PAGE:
The impacts associated with alternative methods of agricultural cultivation, and the factors that drive their adoption, are critically dependent on the scale at which they are applied. Using organic farming as a case study, the project undertook an integrated assessment of scale effects by studying matched sets of farms situated in landscapes with high and low concentrations of organic farming.
The research strategy was built on the three principles:
- Engagement with those involved in the topics we are analysing improves the quality and substance of our work as well as ensuring that what we do contributes to learning.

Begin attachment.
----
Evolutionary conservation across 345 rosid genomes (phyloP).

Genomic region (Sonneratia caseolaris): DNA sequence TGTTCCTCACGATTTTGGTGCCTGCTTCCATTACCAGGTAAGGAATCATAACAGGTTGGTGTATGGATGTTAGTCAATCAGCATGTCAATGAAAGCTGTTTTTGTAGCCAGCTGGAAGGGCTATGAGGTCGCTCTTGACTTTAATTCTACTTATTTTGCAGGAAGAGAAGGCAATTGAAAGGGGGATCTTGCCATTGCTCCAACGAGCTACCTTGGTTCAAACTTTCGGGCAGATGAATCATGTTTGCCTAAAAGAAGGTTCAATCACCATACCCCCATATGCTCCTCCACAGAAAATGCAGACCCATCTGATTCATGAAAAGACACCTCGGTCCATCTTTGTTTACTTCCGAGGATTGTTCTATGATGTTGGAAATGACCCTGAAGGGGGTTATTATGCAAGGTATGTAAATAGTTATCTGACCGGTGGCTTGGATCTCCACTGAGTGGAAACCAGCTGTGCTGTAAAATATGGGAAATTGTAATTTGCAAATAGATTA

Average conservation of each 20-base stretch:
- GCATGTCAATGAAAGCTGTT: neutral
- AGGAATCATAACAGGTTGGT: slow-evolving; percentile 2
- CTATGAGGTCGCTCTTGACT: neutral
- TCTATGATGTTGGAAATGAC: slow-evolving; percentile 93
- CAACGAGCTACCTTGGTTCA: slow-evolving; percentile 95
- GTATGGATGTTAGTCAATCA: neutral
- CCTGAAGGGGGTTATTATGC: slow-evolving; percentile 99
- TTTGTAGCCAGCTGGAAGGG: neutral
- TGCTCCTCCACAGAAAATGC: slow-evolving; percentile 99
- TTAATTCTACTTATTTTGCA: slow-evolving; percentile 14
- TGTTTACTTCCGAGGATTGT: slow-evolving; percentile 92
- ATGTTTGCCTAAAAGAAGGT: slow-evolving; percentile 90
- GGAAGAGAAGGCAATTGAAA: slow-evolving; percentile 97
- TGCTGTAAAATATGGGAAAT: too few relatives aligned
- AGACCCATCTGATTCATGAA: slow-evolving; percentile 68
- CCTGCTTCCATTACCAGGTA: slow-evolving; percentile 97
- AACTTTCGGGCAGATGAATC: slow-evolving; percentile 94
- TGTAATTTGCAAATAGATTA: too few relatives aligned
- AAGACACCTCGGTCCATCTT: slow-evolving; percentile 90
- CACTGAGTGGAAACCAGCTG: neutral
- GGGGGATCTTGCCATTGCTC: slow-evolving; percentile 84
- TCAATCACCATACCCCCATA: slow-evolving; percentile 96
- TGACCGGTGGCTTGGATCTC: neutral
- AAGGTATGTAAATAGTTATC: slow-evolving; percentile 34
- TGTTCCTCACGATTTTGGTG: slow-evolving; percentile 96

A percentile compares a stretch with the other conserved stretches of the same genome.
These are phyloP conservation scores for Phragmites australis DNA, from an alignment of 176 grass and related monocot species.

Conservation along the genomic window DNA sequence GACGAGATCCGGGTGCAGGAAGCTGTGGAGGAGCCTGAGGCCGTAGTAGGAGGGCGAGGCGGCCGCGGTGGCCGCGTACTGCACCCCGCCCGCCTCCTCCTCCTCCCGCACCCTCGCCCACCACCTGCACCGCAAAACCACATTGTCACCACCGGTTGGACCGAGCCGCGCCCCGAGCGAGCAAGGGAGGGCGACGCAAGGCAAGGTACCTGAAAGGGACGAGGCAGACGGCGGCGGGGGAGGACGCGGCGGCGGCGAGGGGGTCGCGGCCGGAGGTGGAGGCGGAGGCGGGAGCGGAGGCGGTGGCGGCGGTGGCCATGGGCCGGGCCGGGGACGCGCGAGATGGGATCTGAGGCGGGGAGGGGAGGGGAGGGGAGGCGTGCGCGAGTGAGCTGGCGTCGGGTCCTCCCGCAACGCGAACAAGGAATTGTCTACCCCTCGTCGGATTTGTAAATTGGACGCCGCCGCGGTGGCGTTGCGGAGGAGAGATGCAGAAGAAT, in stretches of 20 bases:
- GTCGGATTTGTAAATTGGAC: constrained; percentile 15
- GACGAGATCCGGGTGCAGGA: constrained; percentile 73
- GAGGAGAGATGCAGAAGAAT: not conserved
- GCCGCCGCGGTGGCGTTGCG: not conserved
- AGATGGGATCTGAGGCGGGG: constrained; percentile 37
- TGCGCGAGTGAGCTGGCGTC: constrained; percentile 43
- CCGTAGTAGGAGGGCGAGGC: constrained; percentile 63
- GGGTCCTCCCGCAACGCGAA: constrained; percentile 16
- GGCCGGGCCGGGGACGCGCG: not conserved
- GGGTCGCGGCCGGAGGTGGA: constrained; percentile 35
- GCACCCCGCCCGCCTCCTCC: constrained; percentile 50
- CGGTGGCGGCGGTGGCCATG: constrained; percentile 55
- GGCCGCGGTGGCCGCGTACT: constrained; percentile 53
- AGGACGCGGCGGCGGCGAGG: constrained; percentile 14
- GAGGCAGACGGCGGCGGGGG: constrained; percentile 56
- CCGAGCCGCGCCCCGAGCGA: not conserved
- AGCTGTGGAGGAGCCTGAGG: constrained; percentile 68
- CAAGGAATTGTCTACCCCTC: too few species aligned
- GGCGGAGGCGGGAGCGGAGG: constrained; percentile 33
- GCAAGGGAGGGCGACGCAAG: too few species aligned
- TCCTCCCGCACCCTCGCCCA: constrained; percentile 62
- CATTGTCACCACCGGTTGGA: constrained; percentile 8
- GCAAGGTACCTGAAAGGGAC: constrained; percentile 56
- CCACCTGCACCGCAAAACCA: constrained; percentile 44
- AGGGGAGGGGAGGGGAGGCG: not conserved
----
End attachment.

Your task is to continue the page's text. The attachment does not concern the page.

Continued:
- Interaction with diverse groups – from government, the private sector and civil society – can help protect against undue influences by any one group.
- Independent researchers can provide a setting in which to bring together diverse groups from across society to discuss difficult challenges.
Sources of funding
It has been made possible to establish the team with a grant from the Rural Economy and Land Use programme (RELU; link to: relu.ac.uk) of the UK Economic and Social Research Council (ESRC; link to: esrc.ac.uk), Natural Environment Research Council (NERC; nerc.ac.uk) and the Biotechnology and Biological Sciences Research Council (BBSRC; bbsrc.ac.uk). Members of the group were and are involved in a range of projects with funding from other sources, including the European Commission, European Science Foundation, NERC, ESRC, DEFRA, Scottish Executive – Environment and Rural Affairs Department, and others.